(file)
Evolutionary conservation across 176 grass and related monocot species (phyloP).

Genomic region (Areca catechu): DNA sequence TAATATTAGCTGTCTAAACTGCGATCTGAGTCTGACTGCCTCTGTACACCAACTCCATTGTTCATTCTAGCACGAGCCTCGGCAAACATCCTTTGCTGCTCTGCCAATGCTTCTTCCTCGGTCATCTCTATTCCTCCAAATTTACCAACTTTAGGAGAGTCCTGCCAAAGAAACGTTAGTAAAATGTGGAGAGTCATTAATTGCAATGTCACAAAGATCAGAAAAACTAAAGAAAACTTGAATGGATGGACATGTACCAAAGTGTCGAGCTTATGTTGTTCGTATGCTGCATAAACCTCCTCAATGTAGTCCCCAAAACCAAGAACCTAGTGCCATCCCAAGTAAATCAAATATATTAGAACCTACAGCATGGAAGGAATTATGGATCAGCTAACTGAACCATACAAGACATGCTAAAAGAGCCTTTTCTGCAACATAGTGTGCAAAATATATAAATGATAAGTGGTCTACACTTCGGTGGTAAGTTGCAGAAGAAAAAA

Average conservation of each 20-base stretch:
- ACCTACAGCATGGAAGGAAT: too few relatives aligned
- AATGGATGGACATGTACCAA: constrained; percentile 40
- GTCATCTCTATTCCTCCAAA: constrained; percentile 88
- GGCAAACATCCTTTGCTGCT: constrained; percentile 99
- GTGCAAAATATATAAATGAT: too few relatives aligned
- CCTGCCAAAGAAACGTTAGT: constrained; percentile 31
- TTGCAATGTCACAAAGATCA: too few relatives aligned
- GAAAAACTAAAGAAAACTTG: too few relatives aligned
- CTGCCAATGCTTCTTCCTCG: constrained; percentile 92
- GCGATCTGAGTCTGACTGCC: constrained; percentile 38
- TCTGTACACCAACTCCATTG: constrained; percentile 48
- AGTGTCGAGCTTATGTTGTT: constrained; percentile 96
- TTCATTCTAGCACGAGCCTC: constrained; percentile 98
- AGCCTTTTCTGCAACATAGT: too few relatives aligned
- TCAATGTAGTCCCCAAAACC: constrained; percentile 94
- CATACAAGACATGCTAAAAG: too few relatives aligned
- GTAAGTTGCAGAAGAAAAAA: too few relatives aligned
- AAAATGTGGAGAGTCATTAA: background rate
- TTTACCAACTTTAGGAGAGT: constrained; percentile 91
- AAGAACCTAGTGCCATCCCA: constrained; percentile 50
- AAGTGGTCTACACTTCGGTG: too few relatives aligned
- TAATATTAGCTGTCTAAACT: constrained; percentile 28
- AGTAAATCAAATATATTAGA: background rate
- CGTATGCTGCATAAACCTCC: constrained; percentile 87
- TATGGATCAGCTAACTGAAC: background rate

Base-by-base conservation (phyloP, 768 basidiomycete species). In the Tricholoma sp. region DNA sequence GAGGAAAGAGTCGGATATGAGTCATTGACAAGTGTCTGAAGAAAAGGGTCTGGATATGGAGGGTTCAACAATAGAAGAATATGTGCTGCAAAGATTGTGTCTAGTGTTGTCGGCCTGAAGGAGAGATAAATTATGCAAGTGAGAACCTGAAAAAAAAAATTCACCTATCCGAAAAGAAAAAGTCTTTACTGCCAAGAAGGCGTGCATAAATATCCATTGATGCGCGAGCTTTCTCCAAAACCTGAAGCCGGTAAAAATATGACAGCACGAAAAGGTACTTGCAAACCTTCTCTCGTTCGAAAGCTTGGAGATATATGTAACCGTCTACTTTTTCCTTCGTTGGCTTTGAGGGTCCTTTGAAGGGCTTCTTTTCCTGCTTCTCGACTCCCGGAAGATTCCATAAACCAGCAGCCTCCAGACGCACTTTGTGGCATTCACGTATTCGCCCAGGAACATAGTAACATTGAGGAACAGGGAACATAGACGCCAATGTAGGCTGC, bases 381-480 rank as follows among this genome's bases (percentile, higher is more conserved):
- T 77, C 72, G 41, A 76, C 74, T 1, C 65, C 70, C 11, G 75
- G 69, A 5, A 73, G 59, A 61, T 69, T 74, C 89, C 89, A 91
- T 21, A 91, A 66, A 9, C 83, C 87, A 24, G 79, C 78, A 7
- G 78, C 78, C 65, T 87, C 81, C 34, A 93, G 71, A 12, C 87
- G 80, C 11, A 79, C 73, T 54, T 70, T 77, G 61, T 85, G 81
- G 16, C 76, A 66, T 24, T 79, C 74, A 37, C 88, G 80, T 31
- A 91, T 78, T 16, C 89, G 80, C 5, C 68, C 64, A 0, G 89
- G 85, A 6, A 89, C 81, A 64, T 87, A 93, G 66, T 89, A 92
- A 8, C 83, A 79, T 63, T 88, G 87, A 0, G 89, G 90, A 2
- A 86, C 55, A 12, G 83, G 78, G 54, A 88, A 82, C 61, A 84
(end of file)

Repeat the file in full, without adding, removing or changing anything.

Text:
Evolutionary conservation across 176 grass and related monocot species (phyloP).

Genomic region (Areca catechu): DNA sequence TAATATTAGCTGTCTAAACTGCGATCTGAGTCTGACTGCCTCTGTACACCAACTCCATTGTTCATTCTAGCACGAGCCTCGGCAAACATCCTTTGCTGCTCTGCCAATGCTTCTTCCTCGGTCATCTCTATTCCTCCAAATTTACCAACTTTAGGAGAGTCCTGCCAAAGAAACGTTAGTAAAATGTGGAGAGTCATTAATTGCAATGTCACAAAGATCAGAAAAACTAAAGAAAACTTGAATGGATGGACATGTACCAAAGTGTCGAGCTTATGTTGTTCGTATGCTGCATAAACCTCCTCAATGTAGTCCCCAAAACCAAGAACCTAGTGCCATCCCAAGTAAATCAAATATATTAGAACCTACAGCATGGAAGGAATTATGGATCAGCTAACTGAACCATACAAGACATGCTAAAAGAGCCTTTTCTGCAACATAGTGTGCAAAATATATAAATGATAAGTGGTCTACACTTCGGTGGTAAGTTGCAGAAGAAAAAA

Average conservation of each 20-base stretch:
- ACCTACAGCATGGAAGGAAT: too few relatives aligned
- AATGGATGGACATGTACCAA: constrained; percentile 40
- GTCATCTCTATTCCTCCAAA: constrained; percentile 88
- GGCAAACATCCTTTGCTGCT: constrained; percentile 99
- GTGCAAAATATATAAATGAT: too few relatives aligned
- CCTGCCAAAGAAACGTTAGT: constrained; percentile 31
- TTGCAATGTCACAAAGATCA: too few relatives aligned
- GAAAAACTAAAGAAAACTTG: too few relatives aligned
- CTGCCAATGCTTCTTCCTCG: constrained; percentile 92
- GCGATCTGAGTCTGACTGCC: constrained; percentile 38
- TCTGTACACCAACTCCATTG: constrained; percentile 48
- AGTGTCGAGCTTATGTTGTT: constrained; percentile 96
- TTCATTCTAGCACGAGCCTC: constrained; percentile 98
- AGCCTTTTCTGCAACATAGT: too few relatives aligned
- TCAATGTAGTCCCCAAAACC: constrained; percentile 94
- CATACAAGACATGCTAAAAG: too few relatives aligned
- GTAAGTTGCAGAAGAAAAAA: too few relatives aligned
- AAAATGTGGAGAGTCATTAA: background rate
- TTTACCAACTTTAGGAGAGT: constrained; percentile 91
- AAGAACCTAGTGCCATCCCA: constrained; percentile 50
- AAGTGGTCTACACTTCGGTG: too few relatives aligned
- TAATATTAGCTGTCTAAACT: constrained; percentile 28
- AGTAAATCAAATATATTAGA: background rate
- CGTATGCTGCATAAACCTCC: constrained; percentile 87
- TATGGATCAGCTAACTGAAC: background rate

Base-by-base conservation (phyloP, 768 basidiomycete species). In the Tricholoma sp. region DNA sequence GAGGAAAGAGTCGGATATGAGTCATTGACAAGTGTCTGAAGAAAAGGGTCTGGATATGGAGGGTTCAACAATAGAAGAATATGTGCTGCAAAGATTGTGTCTAGTGTTGTCGGCCTGAAGGAGAGATAAATTATGCAAGTGAGAACCTGAAAAAAAAAATTCACCTATCCGAAAAGAAAAAGTCTTTACTGCCAAGAAGGCGTGCATAAATATCCATTGATGCGCGAGCTTTCTCCAAAACCTGAAGCCGGTAAAAATATGACAGCACGAAAAGGTACTTGCAAACCTTCTCTCGTTCGAAAGCTTGGAGATATATGTAACCGTCTACTTTTTCCTTCGTTGGCTTTGAGGGTCCTTTGAAGGGCTTCTTTTCCTGCTTCTCGACTCCCGGAAGATTCCATAAACCAGCAGCCTCCAGACGCACTTTGTGGCATTCACGTATTCGCCCAGGAACATAGTAACATTGAGGAACAGGGAACATAGACGCCAATGTAGGCTGC, bases 381-480 rank as follows among this genome's bases (percentile, higher is more conserved):
- T 77, C 72, G 41, A 76, C 74, T 1, C 65, C 70, C 11, G 75
- G 69, A 5, A 73, G 59, A 61, T 69, T 74, C 89, C 89, A 91
- T 21, A 91, A 66, A 9, C 83, C 87, A 24, G 79, C 78, A 7
- G 78, C 78, C 65, T 87, C 81, C 34, A 93, G 71, A 12, C 87
- G 80, C 11, A 79, C 73, T 54, T 70, T 77, G 61, T 85, G 81
- G 16, C 76, A 66, T 24, T 79, C 74, A 37, C 88, G 80, T 31
- A 91, T 78, T 16, C 89, G 80, C 5, C 68, C 64, A 0, G 89
- G 85, A 6, A 89, C 81, A 64, T 87, A 93, G 66, T 89, A 92
- A 8, C 83, A 79, T 63, T 88, G 87, A 0, G 89, G 90, A 2
- A 86, C 55, A 12, G 83, G 78, G 54, A 88, A 82, C 61, A 84